# How can we learn the limits of function and Pythagorean theorem easily?

**Pythagorean Theorem:**

The Pythagorean Theorem was one of the earliest theorems of ancient civilizations. This famous theorem had named after the Greek mathematician and philosopher, Pythagoras. Pythagoras founded the Pythagorean School of Mathematics in Cortona, a Greek seaport in Southern Italy. He is credited with many contributions to mathematics although some of them may have actually been the work of his students.

The Pythagorean Theorem is a statement about triangles containing a right angle. This theorem is named after the mathematician Pythagoras. It comprises three sides and is applied on the sides of the triangle only. These sides are named as the base of the triangle, the perpendicular of the triangle and the hypotenuse of the triangle. The base and perpendicular have an angle of 90 degrees. This theorem states that the sum of the squares of the base and perpendicular equals the square of the hypotenuse. This theorem is only applicable to the right-angled triangles.

There are three sides to the triangle. The side “a” will be the perpendicular of the triangle. Also, The side “b” will be the base of the triangle and the side “c” is the hypotenuse of the triangle. According to the theorem, the sum of the squares of the base and perpendicular equals the square of the hypotenuse.

c2= a2+b2

**Hint to remember the sides of base and perpendicular:**

These two sides will always have a mutual angle of 90 degrees as shown in the figure.

**Example to solve a problem:**

Suppose we have given the values of hypotenuse as 13 and the value of base as 5. We need to calculate the value of perpendicular. So we will put the values in the given formula. The thing we need to memorize the directions and the formula so that we can calculate the value of the other side.

c2= a2+b2

132= 52+ b2

169= 25+ b2

169-25= b2

144= b2

Now, taking the square root on both sides.

144= b2

b =12

So, the value of the hypotenuse comes out to be 12.

Let us consider another example of the Pythagorean theorem. The value of perpendicular and hypotenuse are 20 and 25. The value of the base is not available and has to calculate via the Pythagorean theorem.

c2= a2+b2

Here, a and b are base and perpendicular respectively and c represents the hypotenuse. Now by putting the values in the above equation we get

252= a2+202

625= a2+400

625-400 = a2

a2= 225

a= 15

Hence, the value of the base is 15. It should be noted here the value of either parameter that is calculated via Pythagorean theorem can be cross-checked by again putting the values in the given formula or by using an online Pythagorean calculator.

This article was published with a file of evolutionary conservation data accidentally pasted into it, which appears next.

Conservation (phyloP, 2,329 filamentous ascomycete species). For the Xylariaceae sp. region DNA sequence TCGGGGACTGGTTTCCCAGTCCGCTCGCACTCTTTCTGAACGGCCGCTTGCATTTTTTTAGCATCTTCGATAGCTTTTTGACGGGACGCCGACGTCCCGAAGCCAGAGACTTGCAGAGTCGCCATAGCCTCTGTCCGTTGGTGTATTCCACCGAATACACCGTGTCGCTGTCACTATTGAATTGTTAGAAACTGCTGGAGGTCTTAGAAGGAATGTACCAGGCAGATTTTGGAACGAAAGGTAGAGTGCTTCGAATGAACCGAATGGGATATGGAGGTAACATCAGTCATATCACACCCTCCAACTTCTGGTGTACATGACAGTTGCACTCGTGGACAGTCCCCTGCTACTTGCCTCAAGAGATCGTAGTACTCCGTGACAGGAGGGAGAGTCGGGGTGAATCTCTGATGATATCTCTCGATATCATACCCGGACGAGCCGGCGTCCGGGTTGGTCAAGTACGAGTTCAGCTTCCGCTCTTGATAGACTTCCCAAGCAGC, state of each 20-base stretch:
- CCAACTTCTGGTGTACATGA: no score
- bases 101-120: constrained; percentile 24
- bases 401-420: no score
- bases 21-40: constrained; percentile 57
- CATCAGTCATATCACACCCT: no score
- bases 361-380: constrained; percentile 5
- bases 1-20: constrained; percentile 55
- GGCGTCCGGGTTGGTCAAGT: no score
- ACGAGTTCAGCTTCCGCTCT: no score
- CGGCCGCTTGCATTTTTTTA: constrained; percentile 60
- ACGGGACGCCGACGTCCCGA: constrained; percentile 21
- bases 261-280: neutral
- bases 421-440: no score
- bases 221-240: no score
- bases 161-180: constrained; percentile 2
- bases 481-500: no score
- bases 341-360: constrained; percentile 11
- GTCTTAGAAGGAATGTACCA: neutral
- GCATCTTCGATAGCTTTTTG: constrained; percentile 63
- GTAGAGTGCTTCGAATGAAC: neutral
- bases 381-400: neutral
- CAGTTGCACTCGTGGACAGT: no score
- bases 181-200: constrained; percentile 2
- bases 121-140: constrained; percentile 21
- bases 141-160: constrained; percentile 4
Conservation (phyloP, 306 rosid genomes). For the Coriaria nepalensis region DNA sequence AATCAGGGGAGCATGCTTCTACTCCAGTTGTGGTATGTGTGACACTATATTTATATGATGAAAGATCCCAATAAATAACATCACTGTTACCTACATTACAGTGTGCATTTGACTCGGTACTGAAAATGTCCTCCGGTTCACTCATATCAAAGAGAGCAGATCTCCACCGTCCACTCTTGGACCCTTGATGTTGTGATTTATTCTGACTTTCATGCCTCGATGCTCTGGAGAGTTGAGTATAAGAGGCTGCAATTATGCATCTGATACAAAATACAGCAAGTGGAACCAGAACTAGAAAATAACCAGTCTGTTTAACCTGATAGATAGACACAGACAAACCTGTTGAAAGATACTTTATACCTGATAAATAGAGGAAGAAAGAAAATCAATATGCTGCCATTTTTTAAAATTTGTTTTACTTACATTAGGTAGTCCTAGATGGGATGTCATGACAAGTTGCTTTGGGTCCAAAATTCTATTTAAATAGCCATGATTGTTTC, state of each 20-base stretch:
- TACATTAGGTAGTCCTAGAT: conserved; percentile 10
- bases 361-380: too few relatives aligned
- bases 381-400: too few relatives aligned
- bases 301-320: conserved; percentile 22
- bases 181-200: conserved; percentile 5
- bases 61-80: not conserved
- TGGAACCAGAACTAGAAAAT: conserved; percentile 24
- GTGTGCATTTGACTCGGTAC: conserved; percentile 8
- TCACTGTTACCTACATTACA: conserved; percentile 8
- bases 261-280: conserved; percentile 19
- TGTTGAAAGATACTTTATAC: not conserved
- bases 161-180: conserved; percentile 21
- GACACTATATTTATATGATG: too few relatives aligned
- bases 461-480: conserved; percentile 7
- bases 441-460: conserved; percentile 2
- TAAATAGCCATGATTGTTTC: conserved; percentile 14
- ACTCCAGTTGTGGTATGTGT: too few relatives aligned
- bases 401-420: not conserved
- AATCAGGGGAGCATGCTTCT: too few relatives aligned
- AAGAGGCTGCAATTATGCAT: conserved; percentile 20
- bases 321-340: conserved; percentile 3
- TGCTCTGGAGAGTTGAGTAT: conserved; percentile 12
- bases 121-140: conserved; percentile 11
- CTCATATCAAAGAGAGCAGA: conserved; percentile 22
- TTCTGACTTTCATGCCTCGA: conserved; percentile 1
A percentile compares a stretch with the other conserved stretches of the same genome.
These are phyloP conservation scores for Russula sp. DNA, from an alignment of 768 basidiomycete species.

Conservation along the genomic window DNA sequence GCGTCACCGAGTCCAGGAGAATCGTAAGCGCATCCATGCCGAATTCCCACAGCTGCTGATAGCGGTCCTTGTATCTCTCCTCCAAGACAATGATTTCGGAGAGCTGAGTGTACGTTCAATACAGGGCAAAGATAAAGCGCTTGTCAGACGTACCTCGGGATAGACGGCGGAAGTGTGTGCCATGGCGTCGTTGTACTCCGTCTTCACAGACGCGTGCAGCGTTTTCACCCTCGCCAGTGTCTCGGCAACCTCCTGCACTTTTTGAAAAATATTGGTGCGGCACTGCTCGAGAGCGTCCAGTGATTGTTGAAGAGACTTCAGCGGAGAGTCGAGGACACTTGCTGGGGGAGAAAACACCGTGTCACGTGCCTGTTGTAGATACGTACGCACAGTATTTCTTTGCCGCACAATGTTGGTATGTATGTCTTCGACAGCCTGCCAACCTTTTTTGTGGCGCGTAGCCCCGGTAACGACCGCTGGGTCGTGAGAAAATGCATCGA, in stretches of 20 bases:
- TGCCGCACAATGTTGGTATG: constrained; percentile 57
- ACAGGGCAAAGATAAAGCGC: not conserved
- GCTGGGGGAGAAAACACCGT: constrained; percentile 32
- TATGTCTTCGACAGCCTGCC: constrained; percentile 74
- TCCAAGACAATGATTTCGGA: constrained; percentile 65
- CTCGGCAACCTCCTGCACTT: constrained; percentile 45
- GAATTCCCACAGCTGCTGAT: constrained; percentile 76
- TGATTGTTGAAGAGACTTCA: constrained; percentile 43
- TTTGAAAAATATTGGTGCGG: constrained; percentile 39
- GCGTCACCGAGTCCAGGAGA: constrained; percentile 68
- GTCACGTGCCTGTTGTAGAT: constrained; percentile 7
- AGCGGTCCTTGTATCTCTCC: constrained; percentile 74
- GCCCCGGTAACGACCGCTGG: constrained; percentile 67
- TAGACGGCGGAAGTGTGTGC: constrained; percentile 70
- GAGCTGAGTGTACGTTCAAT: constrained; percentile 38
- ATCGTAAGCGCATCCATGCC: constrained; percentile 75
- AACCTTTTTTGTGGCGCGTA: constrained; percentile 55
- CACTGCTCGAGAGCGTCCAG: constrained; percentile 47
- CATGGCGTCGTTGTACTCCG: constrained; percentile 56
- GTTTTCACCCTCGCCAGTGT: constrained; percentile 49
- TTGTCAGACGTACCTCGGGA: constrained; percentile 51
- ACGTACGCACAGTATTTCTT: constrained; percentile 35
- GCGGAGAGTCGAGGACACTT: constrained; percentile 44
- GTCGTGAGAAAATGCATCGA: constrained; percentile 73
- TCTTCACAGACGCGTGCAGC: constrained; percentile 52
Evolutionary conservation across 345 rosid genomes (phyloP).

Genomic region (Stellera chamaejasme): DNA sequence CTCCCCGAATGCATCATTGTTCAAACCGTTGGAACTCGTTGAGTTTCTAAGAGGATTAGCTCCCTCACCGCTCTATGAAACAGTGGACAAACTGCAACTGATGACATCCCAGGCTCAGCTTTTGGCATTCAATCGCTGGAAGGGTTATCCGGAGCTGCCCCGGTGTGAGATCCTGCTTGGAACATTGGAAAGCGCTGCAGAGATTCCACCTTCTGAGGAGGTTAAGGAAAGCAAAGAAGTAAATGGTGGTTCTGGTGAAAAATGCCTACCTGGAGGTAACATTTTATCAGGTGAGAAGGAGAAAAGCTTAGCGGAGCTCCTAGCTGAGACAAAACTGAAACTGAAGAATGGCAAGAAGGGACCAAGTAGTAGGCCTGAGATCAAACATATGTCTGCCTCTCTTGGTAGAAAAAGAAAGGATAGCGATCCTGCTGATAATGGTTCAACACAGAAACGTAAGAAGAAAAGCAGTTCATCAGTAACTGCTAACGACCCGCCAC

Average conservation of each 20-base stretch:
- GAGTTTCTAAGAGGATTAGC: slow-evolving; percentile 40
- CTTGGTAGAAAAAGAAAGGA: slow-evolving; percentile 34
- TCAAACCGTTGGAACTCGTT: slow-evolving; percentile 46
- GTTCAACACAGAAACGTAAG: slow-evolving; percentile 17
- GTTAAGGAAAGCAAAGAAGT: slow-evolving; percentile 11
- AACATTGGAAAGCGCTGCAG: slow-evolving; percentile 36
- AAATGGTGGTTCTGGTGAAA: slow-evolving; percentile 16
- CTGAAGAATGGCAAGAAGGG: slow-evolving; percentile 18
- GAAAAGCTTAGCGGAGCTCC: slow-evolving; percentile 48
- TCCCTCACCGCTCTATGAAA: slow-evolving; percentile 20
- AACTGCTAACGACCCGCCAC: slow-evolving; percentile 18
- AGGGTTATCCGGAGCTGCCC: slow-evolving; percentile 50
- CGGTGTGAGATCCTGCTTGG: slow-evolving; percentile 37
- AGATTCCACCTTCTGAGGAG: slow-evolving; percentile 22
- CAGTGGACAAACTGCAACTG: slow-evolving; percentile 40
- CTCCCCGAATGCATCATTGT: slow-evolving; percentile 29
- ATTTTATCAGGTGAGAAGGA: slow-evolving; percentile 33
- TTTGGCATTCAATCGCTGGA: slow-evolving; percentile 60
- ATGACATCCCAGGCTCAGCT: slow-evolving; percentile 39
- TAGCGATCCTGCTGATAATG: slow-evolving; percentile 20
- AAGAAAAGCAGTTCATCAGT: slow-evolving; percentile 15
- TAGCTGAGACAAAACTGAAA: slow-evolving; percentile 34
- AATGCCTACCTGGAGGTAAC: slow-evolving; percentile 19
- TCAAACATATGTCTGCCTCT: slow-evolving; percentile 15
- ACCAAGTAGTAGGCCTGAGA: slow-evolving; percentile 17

**Limits of the function:**

The limit of a function at a point a in its domain (if it exists) is the value that the function approaches as its argument approaches a. The concept of a limit is the fundamental concept of calculus and analysis. It uses to define the derivative and the definite integral, and it can also use to analyze the local behavior of functions near points of interest.

To evaluate lim x→a f(x), we begin by completing a table of functional values. We should choose two sets of x -values—one set of values approaching “a” and less than “a”, and another set of values approaching “a” and greater than “a”.

**One-sided limit:**

Let Lim x →a − o denote the limit as x goes toward a by taking on values of x such that x < a. The corresponding limit lim x →a−0 f (x) is the left-hand limit of f (x) at the point x=a.

Similarly, let lim x→a+0 denote the limit as x goes toward a by taking on values of x such that x >a. The corresponding limit limx→a+0 f(x) is the right-hand limit of f(x) at x=a.

Note that the 2-sided limit Lim x→a f(x) exists only if both one-sided limits exist and are equal to each other, that is lim x→a−0 f(x) = limx→a+0 f(x). In this case, lim x→a f (x)=limx→a−0 f(x)= Lim x→a+0 f(x).

**Example 1:**

Prove that:

We assume that ε>0. Find a number N such that for any x > N the following inequality is valid:

Convert this inequality to get:

Since 0<x< N, then x+1>0, so we can simply write

**Example 2:**

**Solution:**

**Limits at infinity for rational functions:**

There are three basic rules for evaluating limits at infinity for a rational function f(x) = p(x)/q(x): (where p and q are polynomials):

- If the degree of p is greater than the degree of q, then the limit is positive or negative infinity depending on the signs of the leading coefficients;
- Also, If the degree of p and q are equal, the limit is the leading coefficient of p divided by the leading coefficient of q.
- Moreover, the limit is 0, If the degree of p is less than the degree of q.

When limit at infinity exists, it represents a horizontal asymptote at y = L. Polynomials do not have horizontal asymptotes; such asymptotes may however occur with rational functions.

Hence, it can be concluded from the above study that the easiest way to learn the Pythagorean formula and the limits calculation is by solving their mathematical problems daily.